I am back from ten days of stepping through the looking glass.  Africa was magical and difficult as I knew it would be.  I am thankful to have been a part of something truly special during the time I was there and hope to be able to return soon.  Somehow–and really, I know it was grace from God–I managed to endure heat, humidity, different foods, travel, sleeplessness, and culture stress without so much as blinking.  This was not the case when I lived in Asia where, for the first six months, every rumble in my belly was a portend of doom, and constant power outages felt like God’s divine discipline.  Of course, this was a short-term thing and I did not have my children with me.  Now I love my kids, but I could not BELIEVE the ease of traveling with only myself to worry about.  It was ridiculous how streamlined everything felt and I think I wore a bewildered grin on my face the entire trip.  I was probably a little obnoxious.

I am in my bed at the moment, eating Grape Nuts which are my passion.  The dogs are at my feet, both of them curled like medium-sized caterpillars.  I think they’re glad the lenient owner is back.  Daddy has his rules, you know.  Apparently, I slept hard last night.  I don’t really know as I have no memory after eating welcome-home-cake for dinner.  But they tell me I slept.  My daughter came in this morning and informed me that she’d carried on a conversation with her father about emotions in the middle of the night.  She said she looked at me lying there on my side of the bed and could tell I wouldn’t wake up, whatever that means.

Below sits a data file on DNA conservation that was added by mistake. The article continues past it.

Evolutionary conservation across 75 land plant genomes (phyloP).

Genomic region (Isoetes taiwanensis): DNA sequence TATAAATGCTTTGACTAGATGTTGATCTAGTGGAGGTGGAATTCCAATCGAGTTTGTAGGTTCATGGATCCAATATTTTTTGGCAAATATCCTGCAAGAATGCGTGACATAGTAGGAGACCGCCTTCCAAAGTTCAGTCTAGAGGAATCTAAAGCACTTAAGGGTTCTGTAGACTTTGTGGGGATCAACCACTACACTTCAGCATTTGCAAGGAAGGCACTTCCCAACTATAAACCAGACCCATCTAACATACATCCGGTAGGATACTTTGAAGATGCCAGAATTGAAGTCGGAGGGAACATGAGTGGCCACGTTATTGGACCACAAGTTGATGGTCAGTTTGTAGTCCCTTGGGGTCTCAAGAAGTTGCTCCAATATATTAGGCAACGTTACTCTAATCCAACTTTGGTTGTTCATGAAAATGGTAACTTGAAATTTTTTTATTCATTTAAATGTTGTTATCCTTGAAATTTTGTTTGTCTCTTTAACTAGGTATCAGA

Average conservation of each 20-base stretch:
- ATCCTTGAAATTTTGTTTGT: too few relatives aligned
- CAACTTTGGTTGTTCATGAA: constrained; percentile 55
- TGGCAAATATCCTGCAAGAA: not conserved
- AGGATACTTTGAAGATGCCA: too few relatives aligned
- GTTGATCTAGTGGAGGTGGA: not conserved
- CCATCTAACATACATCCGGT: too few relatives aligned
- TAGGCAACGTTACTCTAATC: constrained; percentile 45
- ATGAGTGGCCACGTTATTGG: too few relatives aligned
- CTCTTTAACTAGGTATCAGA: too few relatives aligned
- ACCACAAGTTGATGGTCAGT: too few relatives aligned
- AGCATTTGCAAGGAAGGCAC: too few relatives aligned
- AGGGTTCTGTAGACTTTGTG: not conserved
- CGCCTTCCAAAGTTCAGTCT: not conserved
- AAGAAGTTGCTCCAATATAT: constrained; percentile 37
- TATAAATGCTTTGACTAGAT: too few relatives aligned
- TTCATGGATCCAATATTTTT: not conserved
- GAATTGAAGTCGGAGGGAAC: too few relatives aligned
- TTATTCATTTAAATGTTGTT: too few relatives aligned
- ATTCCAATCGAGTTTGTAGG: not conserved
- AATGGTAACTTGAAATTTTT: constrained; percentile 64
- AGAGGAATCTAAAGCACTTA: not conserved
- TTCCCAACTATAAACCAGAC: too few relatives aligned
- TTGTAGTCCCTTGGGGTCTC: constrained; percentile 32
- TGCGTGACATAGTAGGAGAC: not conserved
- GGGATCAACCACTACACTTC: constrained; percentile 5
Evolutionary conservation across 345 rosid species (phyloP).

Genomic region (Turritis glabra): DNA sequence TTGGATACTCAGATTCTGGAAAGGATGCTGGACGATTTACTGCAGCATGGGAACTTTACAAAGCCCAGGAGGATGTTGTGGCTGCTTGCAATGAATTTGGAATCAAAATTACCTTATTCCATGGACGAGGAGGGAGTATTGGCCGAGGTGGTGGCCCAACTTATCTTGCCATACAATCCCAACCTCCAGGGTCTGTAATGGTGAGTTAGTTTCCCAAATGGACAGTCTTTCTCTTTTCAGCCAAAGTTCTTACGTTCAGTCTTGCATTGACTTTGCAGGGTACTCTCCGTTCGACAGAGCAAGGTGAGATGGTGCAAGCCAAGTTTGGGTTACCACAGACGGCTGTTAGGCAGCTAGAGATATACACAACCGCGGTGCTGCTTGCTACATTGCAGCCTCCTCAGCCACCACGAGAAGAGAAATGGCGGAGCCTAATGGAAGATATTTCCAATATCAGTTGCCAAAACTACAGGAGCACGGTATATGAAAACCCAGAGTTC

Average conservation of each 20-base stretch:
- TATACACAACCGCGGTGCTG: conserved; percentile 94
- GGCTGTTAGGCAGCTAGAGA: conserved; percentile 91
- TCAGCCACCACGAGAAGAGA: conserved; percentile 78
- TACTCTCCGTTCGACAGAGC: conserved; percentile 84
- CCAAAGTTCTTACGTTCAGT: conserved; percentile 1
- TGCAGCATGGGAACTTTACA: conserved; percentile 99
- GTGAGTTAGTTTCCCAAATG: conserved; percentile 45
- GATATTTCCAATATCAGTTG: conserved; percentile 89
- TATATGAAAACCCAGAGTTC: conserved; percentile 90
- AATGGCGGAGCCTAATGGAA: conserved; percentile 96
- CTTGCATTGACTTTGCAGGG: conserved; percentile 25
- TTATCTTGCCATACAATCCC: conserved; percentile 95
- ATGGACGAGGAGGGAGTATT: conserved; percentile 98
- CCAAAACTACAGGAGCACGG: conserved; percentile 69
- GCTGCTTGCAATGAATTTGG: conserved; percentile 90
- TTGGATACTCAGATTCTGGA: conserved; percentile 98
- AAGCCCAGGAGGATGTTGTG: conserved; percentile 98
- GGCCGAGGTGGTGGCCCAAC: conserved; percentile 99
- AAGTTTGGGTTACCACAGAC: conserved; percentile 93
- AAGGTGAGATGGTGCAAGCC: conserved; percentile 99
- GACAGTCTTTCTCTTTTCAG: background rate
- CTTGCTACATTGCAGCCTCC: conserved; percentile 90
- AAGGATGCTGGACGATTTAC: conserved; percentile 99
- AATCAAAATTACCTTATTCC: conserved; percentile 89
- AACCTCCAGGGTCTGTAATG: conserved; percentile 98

It’s good to be back.  I will never stop loving the world and its corners.  Each time I travel I leave my heart on some shore.  But I know that this is my home for now.  I am thankful to be reunited with my family, my church, my dogs, and Grape Nuts.  Now I think I’ll drink some East African coffee and take a little nap.  Talk soon.